On the surface, histograms appear similar to bar charts. There's an important difference, though. A bar chart involves a relationship between a categorical variable and a numerical variable. A histogram, on the other hand, involves taking a numerical variable, establishing intervals or "bins" for its values, and then displaying counts for each bin.
Here's an example.
Example: Annual precipitation in New York City, 1869-1957
Here are the annual precipitation measurements, in inches, for New York City during the years 1869-1957:
43.6 37.8 49.2 40.3 45.5 44.2 38.6 40.6 38.7 46.0 37.1 34.7 35.0 43.0 34.4 49.7 33.5 38.3 41.7 51.0 54.4 43.7 37.6 34.1 46.6 39.3 33.7 40.1 42.4 46.2 36.8 39.4 47.0 50.3 55.5 39.5 35.5 39.4 43.8 39.4 39.9 32.7 46.5 44.2 56.1 38.5 43.1 36.7 39.6 36.9 50.8 53.2 37.8 44.7 40.6 41.7 41.4 47.8 56.1 45.6 40.4 39.0 36.1 43.9 53.5 49.8 33.8 49.8 53.0 48.5 38.6 45.1 39.0 48.5 36.7 45.0 45.0 38.4 40.8 46.9 36.2 36.9 44.4 41.5 45.2 35.6 39.9 36.2 36.5
We can create a histogram using 5-inch bins as follows:
In the example above, each of the histogram's bins has equal width. But that's not at all necessary, as the next example illustrates.
Example: Distribution of household income in Moreno Valley, CA in 2017
The City-Data.com web site has lots of interesting data about U.S. cities. One such city is Moreno Valley, CA. The site presents the following histogram depicting the distribution of household income in Moreno Valley for 2017:
Notice that not only are the widths different, but the final bin doesn't even have an upper bound. That is, it's just a catch-all bin for everybody making over $200K per year.
Generally, we'll use wider bins when there aren't that many values in the range, and so it just makes sense to treat them all as a group instead of having a bunch of small bins with few or no values.
This example highlights one of the key differences between bar charts and histograms. With a bar chart, the width of the bar doesn't mean anything—it's a purely visual/stylistic decision on the part of whoever created the chart. With a histogram, the bar's width directly reflects the bin's width.
There are a couple of things about the Moreno Valley histogram that are either confusing or wrong. Let's talk about those since you're going to run into this kind of thing when you do real-world work.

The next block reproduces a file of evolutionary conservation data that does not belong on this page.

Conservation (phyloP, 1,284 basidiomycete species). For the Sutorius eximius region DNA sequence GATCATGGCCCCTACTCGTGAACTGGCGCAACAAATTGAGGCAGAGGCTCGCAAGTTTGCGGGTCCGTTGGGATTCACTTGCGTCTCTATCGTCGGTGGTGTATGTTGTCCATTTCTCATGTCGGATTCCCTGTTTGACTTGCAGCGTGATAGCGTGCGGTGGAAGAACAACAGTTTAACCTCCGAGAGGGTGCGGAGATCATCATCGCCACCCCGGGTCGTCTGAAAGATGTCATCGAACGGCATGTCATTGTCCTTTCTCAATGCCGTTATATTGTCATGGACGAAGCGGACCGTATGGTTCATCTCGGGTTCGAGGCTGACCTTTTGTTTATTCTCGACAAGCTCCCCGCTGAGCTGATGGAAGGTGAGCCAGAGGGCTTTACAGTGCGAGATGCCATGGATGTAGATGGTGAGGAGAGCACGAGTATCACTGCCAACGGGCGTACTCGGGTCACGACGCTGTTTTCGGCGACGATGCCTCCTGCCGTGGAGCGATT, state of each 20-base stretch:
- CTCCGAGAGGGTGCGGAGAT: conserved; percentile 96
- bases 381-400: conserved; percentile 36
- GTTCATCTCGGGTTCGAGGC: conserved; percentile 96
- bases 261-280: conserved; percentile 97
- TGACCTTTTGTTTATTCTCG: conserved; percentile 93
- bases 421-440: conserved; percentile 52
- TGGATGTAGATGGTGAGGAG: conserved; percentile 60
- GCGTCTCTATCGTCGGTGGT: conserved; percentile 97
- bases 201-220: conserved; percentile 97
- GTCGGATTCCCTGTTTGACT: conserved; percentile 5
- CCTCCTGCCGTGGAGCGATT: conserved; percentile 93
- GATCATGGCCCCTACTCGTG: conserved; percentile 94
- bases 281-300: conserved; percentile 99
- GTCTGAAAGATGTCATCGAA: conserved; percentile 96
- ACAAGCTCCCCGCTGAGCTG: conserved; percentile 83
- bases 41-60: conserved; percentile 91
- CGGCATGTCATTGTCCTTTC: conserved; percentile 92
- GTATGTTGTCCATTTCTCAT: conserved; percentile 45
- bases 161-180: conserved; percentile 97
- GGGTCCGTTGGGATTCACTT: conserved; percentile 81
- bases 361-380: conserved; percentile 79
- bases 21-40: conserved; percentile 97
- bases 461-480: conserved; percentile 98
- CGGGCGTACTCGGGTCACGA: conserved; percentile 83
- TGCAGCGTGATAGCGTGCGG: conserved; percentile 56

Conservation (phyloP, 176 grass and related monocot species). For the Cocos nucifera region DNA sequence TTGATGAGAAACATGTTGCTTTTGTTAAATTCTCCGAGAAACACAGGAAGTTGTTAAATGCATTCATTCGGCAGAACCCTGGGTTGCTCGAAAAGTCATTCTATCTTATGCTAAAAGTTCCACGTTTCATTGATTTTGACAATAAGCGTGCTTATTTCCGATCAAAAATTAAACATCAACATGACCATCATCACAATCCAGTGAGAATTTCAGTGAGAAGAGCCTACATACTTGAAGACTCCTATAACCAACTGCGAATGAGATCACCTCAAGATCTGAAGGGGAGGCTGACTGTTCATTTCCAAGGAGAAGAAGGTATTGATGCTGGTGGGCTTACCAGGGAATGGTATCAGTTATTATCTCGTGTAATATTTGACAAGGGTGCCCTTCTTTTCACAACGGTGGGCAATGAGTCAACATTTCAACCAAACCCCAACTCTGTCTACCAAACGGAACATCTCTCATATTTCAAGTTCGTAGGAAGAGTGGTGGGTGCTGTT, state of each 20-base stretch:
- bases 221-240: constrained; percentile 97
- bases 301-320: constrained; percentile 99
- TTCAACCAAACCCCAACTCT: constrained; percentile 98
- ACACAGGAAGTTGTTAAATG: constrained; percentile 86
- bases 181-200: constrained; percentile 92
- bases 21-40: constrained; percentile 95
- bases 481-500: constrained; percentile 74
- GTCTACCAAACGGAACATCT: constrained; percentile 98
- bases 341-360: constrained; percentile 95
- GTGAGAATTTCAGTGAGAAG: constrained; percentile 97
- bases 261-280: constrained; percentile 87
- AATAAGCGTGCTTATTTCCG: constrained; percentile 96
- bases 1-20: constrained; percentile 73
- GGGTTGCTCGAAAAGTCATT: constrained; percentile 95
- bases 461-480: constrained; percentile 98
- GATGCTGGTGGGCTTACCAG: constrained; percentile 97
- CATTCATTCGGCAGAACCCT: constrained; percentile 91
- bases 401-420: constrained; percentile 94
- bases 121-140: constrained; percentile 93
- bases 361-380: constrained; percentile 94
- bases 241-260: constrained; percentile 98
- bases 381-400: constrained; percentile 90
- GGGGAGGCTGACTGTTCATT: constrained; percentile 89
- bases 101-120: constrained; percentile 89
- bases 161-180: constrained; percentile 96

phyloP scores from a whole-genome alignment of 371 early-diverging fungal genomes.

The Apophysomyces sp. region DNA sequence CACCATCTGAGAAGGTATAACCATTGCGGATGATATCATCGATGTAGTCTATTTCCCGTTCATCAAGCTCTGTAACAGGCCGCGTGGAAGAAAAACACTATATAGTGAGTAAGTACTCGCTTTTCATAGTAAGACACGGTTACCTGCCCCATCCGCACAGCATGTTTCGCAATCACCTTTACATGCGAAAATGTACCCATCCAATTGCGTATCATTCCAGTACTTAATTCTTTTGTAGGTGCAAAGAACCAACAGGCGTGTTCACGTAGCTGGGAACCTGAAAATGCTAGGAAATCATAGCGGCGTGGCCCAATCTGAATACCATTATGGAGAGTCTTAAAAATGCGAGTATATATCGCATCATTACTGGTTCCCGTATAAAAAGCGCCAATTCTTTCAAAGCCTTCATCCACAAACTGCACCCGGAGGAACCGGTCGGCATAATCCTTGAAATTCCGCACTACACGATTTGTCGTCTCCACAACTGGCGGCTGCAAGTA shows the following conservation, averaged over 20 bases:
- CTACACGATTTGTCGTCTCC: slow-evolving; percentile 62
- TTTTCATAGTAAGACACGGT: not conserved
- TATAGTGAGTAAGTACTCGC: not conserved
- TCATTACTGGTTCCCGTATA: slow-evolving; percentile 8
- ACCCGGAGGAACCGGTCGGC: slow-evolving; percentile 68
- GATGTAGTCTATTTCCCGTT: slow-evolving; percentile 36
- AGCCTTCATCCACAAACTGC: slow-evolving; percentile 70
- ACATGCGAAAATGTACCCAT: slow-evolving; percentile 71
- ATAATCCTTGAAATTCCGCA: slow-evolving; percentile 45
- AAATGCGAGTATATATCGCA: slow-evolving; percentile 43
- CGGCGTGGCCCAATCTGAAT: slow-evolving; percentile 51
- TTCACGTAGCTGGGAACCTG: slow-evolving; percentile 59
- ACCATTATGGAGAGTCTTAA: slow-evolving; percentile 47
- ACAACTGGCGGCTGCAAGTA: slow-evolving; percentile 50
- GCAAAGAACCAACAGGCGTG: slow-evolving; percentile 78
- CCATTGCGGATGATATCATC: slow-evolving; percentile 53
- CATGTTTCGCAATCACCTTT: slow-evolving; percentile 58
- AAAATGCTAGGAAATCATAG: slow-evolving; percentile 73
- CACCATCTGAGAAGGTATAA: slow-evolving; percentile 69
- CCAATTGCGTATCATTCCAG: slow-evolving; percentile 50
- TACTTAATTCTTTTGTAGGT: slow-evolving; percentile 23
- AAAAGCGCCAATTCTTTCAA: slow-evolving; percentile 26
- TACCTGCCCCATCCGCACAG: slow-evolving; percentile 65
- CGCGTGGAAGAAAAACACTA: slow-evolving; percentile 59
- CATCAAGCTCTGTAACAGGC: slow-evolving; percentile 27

First, City-Data.com calls this "Distribution of median household income...", but that isn't right and doesn't make sense. This is the distribution of household income, not the distribution of median household income. Each household has an income that we count and assign to a bin. The median would be a single measurement applying to the dataset as a whole.
Second, the x-axis in the histogram is a little confusing because City-Data.com opted to put the bin's upper bounds directly under the bar instead of directly under the boundary between bars. Sometimes you have to pay attention to how somebody decided to draw the chart and figure out what it means. Here, we can reverse engineer the chart by noticing that the last bin means "everything strictly over $200K". If we think through that a bit, we can conclude that the numbers under the bars are inclusive upper bounds for the intervals they represent. For example, the first bar is for the range [0, 10], the second is for (10, 20], the third is for (20, 30] and so forth. This must be the case because the second-to-last bar must have 200 as an inclusive upper bound, given that the last bar is everything over 200.
The moral of the story is to pay attention so you can avoid misinterpreting or misrepresenting what a given chart is saying.
Exercise 1. Create a new histogram for the Moreno Valley household income data, using the following bins: [0, 50], (50, 100], (100, 150], (150, 200], and (200, +∞). Note that you'll need to estimate the new bin counts based on the original histogram's bin counts.
Exercise 2. In reference to the two Moreno Valley household income histograms, which is more informative? Why? Are there situations in which one would be preferred over the other?